Chinese Crested Dog Breed at a Glance
The Chinese Crested dog breed, also known as the Crested or the Puff, is an adorable small dog that loves pleasing its owner and thrives when around people. Often described as “cat-like,” Chinese Crested dogs can sometimes be found resting in high places, much like cats, such as on the back of a couch. There are two varieties–the Hairless and the Powderpuff. The Hairless Chinese Crested dog breed needs special care with regards to sun exposure, as well as to cold temperatures. The Powderpuff Chinese Crested variety has a full coat that requires minimal daily brushing. This breed is right for you if you’re a new owner, and don’t want to add more work to your housecleaning routine. It doesn’t require much exercise, so it’s a good breed for those who are busy.
Breed Group: Toy Group
HISTORY of the Chinese Crested Dog Breed
Though the origin of the Chinese Crested is not fully known, it’s believed that the breed we know and love today is the result of African Hairless dogs reduced to toy or small dogs by the Chinese. They were used to hunt vermin and were known to accompany Chinese sailors. Once the favored pets of the Mandarin people, they are no longer found in China.
Even today Cresteds are easily found in port cities around the world. They began appearing in European prints and paintings by the middle of the 19th century.
The Crested is a breed of dog that loves pleasing its owner, but at first, could pose numerous challenges with regards to training. Patience is required! These dogs are affectionate, playful, and alert. They are considered active to a degree with respects to their energy level. Although they are good with children, given their small size, it’s best that they are supervised by adults when around kids. The same is true for other dogs in the home–it’s best when supervised, for safety’s sake.
Expect occasional barking with the Cresteds, but considerable mouthiness, which can be corrected with chewtoy training. These are highly sensitive dogs, so they don’t respond well to reprimanding. They are cat-friendly dogs, and they have a moderate hunting drive, so it is advisable to keep yours on a leash when out and about.
Physical Characteristics of the Chinese Crested Dog Breed
The graceful Chinese Crested is the smallest of the hairless breeds in the world. Although it is known as “Hairless” it is adorned with fringes on its face, feet, and the tip of its tail. Though it is “hairless”, it can still be colorful as the skin may be spotted, lilac, pink, blue, and more!
Furthermore, the skin shades may become lighter during the winter months and more intense during the summertime. The Powderpuff is fully coated and can be born to an entirely hairless litter.
The common colors of the Chinese Crested acceptable are virtually any color or combination of colors. According to the AKC, there are 11 colors from white through black and 2 markings–spotted or white.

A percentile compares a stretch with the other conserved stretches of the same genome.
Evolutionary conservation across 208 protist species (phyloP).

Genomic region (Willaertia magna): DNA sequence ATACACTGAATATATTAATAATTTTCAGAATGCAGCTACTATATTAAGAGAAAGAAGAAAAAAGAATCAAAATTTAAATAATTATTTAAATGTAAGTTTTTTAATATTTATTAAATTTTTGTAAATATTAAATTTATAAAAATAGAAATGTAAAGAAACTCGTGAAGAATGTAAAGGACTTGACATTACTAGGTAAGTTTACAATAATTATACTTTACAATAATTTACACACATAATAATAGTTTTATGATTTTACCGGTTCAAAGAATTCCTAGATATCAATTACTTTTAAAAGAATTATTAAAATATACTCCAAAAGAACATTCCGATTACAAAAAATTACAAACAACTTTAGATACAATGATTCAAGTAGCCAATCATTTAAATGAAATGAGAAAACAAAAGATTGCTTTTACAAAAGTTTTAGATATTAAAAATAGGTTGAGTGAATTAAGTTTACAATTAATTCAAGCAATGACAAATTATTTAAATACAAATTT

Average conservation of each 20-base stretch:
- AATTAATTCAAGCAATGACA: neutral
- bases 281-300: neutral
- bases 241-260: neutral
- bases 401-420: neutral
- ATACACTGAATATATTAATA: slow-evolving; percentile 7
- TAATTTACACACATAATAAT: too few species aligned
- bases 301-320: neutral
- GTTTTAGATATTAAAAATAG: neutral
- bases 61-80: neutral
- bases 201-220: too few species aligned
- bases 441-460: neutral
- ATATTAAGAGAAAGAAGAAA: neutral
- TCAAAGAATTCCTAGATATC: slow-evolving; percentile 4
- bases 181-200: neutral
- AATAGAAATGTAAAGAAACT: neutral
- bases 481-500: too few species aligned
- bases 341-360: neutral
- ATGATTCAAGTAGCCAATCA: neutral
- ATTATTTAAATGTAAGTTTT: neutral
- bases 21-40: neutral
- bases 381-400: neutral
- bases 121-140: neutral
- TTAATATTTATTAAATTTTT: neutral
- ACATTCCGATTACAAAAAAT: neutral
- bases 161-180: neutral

The Puff and the Hairless Chinese Crested typically weigh between 8 and 12 pounds, and they stand between 11 and 13 inches tall.
Shedding is minimal with either variety. Also, the Cresteds are hypoallergenic dogs and do not tend to drool.
HEALTH and CARE of the Chinese Crested Dog Breed
The Life Expectancy of either variety of the Chinese Crested dog breed is between 13 and 18 years, which is the average for small dogs.
Common Health Concerns
Each dog breed is susceptible to certain health issues. The Chinese Cresteds may be at risk of developing the following:
- Legg-Calve-Perthes Disease
- Patellar Luxation
While these dogs have a low potential to gain weight, it is important to provide them with a brisk walk each day. The physical and mental stimulation is a must for optimal health.
Feed your dog a high-quality dog food to ensure health and longevity. With Cresteds living 15 years on average, they require between 1/2 and 1 cup of kibble each day.
The Powderpuff requires daily brushing to ensure its coat is clean and in good shape. No trimming or stripping is required. This variety has different hair than other breeds as its outer coat is a veil overlay while its undercoat is short, resulting in an easier to care for dog. However, the Hairless variety needs protection from the sun, and can be prone to numerous skin irritations and allergies. When out on sunny days, be sure to keep your Crested in the shade or dress her in protective clothing or use sunscreen. Should your dog get a sunburn, treat it with aloe lotion but see a veterinarian if you’re concerned. Also, dog owners should be aware that Hairless Chinese Cresteds can develop acne or blackheads, which can be treated with products used on people. However, frequent or severe breakouts would be best treated by the vet.
The AKC officially recognized the Chinese Crested dog breed in 1991.